Thursday 7 February 2013

A SWARMING OF BEES by Theresa Tomlinson, reviewed by Penny Dola

I’ve just read Theresa Tomlinson’s new historical crime novel, A SWARMING OF BEES.

As soon as I saw “Whitby Abbey” in the blurb, I was keen to read it, but if you’re keenly gothic, there is no Dracula connection – though there is Anglo-Saxon darkness and drama.

Far back, in 664, when Oswy’s kingdom of Northumbria stretched from the Humber into the present Scottish borders, Whitby Abbey flourished under its old name: Streonshalh. The abbey community was composed of men and women - religious and lay-people of both sexes – and even more remarkably was ruled over by Hild, both abbess and princess.

A SWARMING OF BEES starts after the famous Synod of Whitby, with the final feasting and departures of both church and royalty. The Synod has just chosen to follow the Roman model of Christianity, rejecting the Celtic tradition, so there are hurt and angry souls about, as well as those who secretly serve the old gods and goddesses. It is an interesting time and place.

Hild, proud of the hospitality, honour and learning of her abbey, is important to the story, but the central character is the ageing herb-wife Fridgyth. A warm, practical and occasionally impulsive woman, Fridgyth is welcomed for her skills in and around the abbey, especially when plague arrives.

However, caring for the sick and dying, she discovers that some deaths are not from the plague: a murderer is in the abbey. Furthermore, one of the guests, even in disguise, could be in serious danger. The murderer must be found. not just for the sake of the likely victim but also for the reputation of Hild’s abbey  and the volatile peace between the kingdoms of that age. The plot, reminiscent of a Cadfael mystery, has a calm but determined pace. The last section, with the unexpected journey and the tying of the Caedmon character’s thread, made a particularly satisfying conclusion.

Although some of the minor characters are recognisable historical figures, often feelingly drawn – for good or ill - they were not what gave the story its charm. What I enjoyed most was the world created by the writer: the many buildings within the abbey, the descriptions of feasts and processions, the busy range of roles and tasks and animals, the landing stage down by the river Esk, the seashore where Fridgyth searches for seaweed, and more, including the keeping of bees. As for Fridgyth, I did find myself hoping there might be another adventure for her, sometime.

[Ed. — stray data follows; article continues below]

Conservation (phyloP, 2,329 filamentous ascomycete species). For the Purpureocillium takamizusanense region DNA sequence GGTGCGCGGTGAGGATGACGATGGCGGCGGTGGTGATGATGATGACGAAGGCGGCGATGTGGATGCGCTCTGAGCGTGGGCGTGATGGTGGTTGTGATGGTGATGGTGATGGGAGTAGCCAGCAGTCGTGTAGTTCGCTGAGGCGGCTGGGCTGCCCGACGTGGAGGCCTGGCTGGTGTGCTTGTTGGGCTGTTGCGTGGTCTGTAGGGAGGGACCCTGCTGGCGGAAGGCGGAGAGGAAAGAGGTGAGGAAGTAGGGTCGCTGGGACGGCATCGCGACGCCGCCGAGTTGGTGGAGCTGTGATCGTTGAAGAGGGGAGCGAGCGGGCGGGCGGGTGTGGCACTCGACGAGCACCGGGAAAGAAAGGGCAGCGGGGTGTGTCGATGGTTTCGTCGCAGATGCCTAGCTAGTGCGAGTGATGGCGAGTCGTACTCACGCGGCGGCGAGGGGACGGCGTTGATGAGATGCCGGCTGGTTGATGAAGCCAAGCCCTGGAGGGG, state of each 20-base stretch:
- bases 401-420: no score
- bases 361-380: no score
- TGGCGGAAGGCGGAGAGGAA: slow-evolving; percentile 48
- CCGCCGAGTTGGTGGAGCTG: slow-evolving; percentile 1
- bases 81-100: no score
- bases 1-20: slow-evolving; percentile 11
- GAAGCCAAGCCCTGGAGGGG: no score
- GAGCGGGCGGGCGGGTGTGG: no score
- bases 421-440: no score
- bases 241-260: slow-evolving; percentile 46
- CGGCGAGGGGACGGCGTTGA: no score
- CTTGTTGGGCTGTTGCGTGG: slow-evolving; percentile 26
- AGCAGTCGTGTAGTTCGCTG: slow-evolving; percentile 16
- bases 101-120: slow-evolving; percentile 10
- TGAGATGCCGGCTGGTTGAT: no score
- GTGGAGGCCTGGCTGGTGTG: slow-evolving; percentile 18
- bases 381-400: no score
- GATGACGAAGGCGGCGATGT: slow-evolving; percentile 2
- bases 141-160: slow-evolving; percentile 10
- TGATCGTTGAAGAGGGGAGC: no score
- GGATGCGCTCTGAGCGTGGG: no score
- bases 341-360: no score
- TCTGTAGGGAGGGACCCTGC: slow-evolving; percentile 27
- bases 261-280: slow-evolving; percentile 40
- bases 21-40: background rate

Theresa Tomlinson lives in Whitby so possibly it is her knowledge of the landscape that makes this story feel so grounded. Theresa says, in her Notes, that she “enjoyed creating a picture of Abbess Hild and her monastery that is more “How I would like it to have been” than an attempt at accuracy. Where historical sources are clear and interesting to me, I have used them, but I’ve also used my imagination freely.”

I very much liked how it might have been, too, when I read A SWARMING OF BEES. 

This novel is written for adults but I am sure that many Y/A readers with a love of history would enjoy it too.  I read the novel on my kindle but there’s a paperback edition too.

Acorn Digital Press 2012
ISBN 978-1-909122-24-6

Also available as an Acorn Independent Press paperback 2012.

Penny Dolan.



Ann Turnbull said...

Ooh! I must read this! I visited north Yorkshire, and Whitby, not long ago, and became fascinated by Hild and the beginnings of the abbey. What a lovely, restrained cover!

Susan Price said...

I've just jumped over to Amazon and bought it with one click, Penny! Sounds just my hammer.

adele said...

I am lucky enough to have a copy and will read it very soon. It sounds brilliant and looks good too. I like that remark of Theresa's about using the sources where she could understand them but also using her imagination freely. That's the way I like to write historical fiction, too!

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